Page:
Chhath Puja is an ancient Vedic festival dedicating and thanking Sun and Chhathi Maiyaa for bestowing the bounties of life on earth.
Considering as the creator of the material universe, people are worshipping god Sun in India since the early Vedic times.
Sun, known as Surya, is the first god as per the different ancient Hindu scriptures – the Vedas and the Puranas.
About Chhath Puja
As the rituals of Chhath Puja is dating back to the ancient era. It also finds mention in the ancient Vedas – Rigveda featuring different hymns adulating the Lord Surya and exemplifies similar customs.
The Sanskrit Epic poem of Mahabharata also mentions the custom of worshipping God Sun.
Apart from Thanksgiving the Sun for the energy and the blessings bestowed by him, people also worship the Chhathi Maiya.
In this festival people also worship Chhathi Maiya. Known as Usha (Dawn) by Vedic scriptures Chhathi Maiya is feminine energy empowering the Sun.
In the Mithila region of Bihar, people call and worship her in these four days as “Rana Mai”.
The unique feature about the Chhath Puja is that it is above the disputed concept of Murti Pujan, unlike the most Hindu festivals.
The main worshipers, called Parvaitin (from Sanskrit Parv, meaning ‘occasion’ or ‘festival’), are usually women.
However, a large number of men also observe this festival as Chhath is not a gender-specific festival. The Parvaitin pray for the well-being of their family, and for the prosperity of their off-springs.
People celebrate this festival for a period of four days. Starting from Nahay-Khaay the festival moves on as Kharna, Shandhya Arghya, and Usha Arghya and last Paaran.
The Chhath festival involves several rituals, which are considerably harsher as compared to other festivals.
On the first day, devotees take a dip in the holy river and cook a proper meal for themselves. Kaddu-Bhaat (Rice & Bottlegurad) along with Channa Daal is a common preparation on this day and it is cooked by using mud or bronze utensils and mango wood over a mud stove.
The second day, devotees observe a fast for the entire day, which they can break just a while after sunset.
The Parvaitins cook the whole Prasad on their own which includes kheer and chapattis. They break their fast with this Prasad, after which they have to fast without water for 36 hours.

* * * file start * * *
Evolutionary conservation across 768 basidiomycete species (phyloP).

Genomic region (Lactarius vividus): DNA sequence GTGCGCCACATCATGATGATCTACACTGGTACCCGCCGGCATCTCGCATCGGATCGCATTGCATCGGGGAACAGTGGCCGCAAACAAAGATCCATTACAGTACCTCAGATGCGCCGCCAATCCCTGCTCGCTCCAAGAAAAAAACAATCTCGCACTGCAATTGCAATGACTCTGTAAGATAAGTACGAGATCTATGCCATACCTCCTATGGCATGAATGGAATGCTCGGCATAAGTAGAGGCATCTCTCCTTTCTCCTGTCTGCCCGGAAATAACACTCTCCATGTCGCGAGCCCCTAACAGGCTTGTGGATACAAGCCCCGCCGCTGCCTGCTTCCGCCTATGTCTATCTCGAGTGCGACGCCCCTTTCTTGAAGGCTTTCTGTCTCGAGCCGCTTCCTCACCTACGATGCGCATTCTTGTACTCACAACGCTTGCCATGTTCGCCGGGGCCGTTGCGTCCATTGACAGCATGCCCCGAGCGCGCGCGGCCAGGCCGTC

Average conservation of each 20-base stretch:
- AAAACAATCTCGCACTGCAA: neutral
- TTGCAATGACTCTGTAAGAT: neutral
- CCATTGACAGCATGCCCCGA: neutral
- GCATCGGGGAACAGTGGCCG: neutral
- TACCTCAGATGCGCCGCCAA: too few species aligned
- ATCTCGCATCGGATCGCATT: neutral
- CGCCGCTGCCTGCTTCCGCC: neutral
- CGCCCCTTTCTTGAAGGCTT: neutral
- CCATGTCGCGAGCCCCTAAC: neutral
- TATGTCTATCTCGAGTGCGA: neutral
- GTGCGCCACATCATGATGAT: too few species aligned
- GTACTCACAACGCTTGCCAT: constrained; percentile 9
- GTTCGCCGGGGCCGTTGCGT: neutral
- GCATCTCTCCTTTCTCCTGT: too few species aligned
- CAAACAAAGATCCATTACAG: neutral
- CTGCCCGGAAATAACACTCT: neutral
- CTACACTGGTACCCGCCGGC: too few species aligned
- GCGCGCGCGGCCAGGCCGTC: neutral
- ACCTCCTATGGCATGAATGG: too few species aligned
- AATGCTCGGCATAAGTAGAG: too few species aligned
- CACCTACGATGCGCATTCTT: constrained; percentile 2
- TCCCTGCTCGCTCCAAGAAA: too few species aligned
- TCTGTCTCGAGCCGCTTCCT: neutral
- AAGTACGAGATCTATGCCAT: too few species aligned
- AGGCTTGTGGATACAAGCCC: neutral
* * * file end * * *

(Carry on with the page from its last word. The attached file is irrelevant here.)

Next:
The third day is spent by preparing the Prasad at home and then in the evening, the entire household of the Vratins accompany them to the river bank, where they make offerings to the setting sun.
Usha Arghya/ Paaran
On the final day, all the devotees’reach riverbank before sunrise to make offerings to the rising sun. This festival ends when the Parvratins break their 36 hours fast (called Paran).
Thereafter relatives come over to their house to have their share of Prasad.
Lots of people believe that the Sun is necessary for a life of possibly every creature on the earth. Thus this festival is a way to remember God Sun irrespective of caste, creed, gender, and social stigmas.
Chhath Puja- Scientific & Environment Significance
Apart from religious significance, there are a lot of scientific facts attached to these rituals. The devotees generally pray at the river bank during sunrise or sunset and it is scientifically backed up with the fact that solar energy has the lowest level of the Ultraviolet radiation during these two timings and it is really beneficial for the body.
This traditional festival of Chhath Puja showers upon you the positivity and helps in detoxifying your mind, soul, and body. It helps to remove all the negative energies from your mind by adoring the powerful sun.
Deo Sun Temple, Aurangabad
Umga Sun Temple
Kandaha Sun Temple
Banjari Sun Temple
Happy Travelling !!